Author Archive for
Gregory Gordon

Sotomayor, International Law, Context, and the Confirmation Hearings Charade

by Gregory Gordon

Considering Sonia Sotomayor’s testimony last week from an international law perspective, much seems to have been made about her April speech to the Puerto Rican Chapter of the ACLU. In that speech, she did opine that “ideas have no boundaries,” and that “international law and foreign law will be very important in the discussion of how to think about the unsettled issues in our own legal system.” She added that to frown on the use of foreign or international law would “be asking American judges to close their minds to good ideas.” Conservative pundits have seized on these bits of text to ascribe to Sotomayor an expansive view of international law in constitutional interpretation. But as pointed out here by (in exposing mischaracterizations by CNN’s Lisa Sylvester on Lou Dobbs Tonight), the relevant portions of that speech have been taken out of context. I join in finding it instructive to consider what else she said in that speech:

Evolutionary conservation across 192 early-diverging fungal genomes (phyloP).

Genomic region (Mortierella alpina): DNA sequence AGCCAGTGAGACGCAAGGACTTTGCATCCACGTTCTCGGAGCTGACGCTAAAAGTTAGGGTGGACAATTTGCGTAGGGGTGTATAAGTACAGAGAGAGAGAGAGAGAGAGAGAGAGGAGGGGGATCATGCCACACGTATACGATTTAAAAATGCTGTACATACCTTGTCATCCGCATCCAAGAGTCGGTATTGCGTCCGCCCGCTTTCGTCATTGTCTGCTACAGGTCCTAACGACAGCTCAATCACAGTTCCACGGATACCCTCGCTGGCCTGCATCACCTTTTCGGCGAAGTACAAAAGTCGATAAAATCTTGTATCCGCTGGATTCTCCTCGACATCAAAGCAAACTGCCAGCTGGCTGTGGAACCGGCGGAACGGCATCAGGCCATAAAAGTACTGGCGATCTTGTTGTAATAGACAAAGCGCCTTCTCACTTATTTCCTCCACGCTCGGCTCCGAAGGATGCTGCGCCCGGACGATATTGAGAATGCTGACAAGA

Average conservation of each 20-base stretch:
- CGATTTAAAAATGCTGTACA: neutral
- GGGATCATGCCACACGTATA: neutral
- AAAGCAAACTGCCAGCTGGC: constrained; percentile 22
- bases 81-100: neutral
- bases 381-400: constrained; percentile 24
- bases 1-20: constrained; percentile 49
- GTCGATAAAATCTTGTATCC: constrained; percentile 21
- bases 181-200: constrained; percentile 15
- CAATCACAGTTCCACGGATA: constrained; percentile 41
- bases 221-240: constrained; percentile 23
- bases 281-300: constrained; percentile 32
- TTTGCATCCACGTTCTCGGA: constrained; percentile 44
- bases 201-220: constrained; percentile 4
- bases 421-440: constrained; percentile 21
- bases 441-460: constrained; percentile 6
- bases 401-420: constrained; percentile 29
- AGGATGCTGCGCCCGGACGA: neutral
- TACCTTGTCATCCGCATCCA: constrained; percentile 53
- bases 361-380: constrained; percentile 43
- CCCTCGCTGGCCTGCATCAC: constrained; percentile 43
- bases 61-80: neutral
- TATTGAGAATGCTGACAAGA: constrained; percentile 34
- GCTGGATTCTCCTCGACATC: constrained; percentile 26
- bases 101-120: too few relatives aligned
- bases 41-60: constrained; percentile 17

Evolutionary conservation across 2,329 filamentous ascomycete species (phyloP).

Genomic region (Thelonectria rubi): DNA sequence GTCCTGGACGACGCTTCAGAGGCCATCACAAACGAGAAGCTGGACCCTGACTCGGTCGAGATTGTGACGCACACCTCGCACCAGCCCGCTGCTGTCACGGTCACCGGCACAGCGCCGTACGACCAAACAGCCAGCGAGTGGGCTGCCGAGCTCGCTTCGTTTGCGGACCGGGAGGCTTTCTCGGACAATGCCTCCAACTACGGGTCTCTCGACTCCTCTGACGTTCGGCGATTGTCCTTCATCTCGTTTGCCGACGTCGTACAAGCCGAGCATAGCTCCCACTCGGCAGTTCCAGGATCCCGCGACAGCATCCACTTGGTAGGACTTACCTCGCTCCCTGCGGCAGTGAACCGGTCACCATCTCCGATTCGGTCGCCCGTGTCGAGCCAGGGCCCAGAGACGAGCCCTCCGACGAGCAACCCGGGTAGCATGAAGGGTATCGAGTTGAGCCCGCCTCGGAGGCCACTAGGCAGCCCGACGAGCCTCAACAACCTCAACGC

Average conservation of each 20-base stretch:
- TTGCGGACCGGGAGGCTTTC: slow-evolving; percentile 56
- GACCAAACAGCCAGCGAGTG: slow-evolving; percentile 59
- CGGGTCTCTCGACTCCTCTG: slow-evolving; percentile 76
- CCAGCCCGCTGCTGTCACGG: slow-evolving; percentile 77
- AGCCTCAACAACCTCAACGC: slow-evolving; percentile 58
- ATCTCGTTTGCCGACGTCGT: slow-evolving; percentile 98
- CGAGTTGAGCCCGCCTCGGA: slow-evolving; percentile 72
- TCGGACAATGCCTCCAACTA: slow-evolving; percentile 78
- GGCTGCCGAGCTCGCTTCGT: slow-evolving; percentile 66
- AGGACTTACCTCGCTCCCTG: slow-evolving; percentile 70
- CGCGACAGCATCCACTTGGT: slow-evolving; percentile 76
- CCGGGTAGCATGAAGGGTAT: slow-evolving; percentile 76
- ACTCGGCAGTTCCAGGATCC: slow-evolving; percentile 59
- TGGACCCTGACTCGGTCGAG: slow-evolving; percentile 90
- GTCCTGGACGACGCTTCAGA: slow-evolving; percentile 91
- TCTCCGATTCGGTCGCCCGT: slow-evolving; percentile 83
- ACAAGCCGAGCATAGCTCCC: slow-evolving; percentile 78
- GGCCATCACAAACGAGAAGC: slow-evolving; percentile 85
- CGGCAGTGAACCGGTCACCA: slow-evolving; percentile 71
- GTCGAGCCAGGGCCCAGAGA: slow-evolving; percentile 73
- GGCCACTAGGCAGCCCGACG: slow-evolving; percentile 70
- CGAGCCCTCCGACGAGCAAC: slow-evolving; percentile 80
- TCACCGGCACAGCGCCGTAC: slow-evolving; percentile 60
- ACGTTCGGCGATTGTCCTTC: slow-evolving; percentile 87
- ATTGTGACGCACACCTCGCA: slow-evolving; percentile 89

I always find it strange when people ask me, “How do Americans’ courts use foreign and international decisions — law in making their decisions?” And I pause and say, “We don’t use foreign or international law. We consider the ideas that are suggested by international and foreign law.” That’s a very different concept, and it’s a concept that is misunderstood by many. And it’s what creates the controversy that surround — in America, especially — that surrounds the question of whether American judges should listen to foreign or international law. And I always stop and say, “How can you ask a person to close their ears?” Ideas have no boundaries. Ideas are what set our creative juices flowing. They permit us to think, and to suggest to anyone that you can outlaw the use of foreign or international law is a sentiment that’s based on a fundamental misunderstanding. What you would be asking American judges to do is to close their minds to good ideas — to some good ideas. There are some ideas we may disagree with for any number of reasons, but ideas are ideas, and whatever their source — whether they come from foreign law, or international law, or a trial judge in Alabama, or a circuit court in California, or any other place — if the idea has validity, if it persuades you — si te comprense — then you are going to adopt its reasoning. If it doesn’t fit, then you won’t use it, and that’s really the message that I want you to leave with here today. I’m going to try first to understand the way that American law is structured against the use of foreign and international law, because American analytical principles do not permit us to use that law to decide our cases. But nothing in the American legal system stops us from considering the ideas that that law can give us.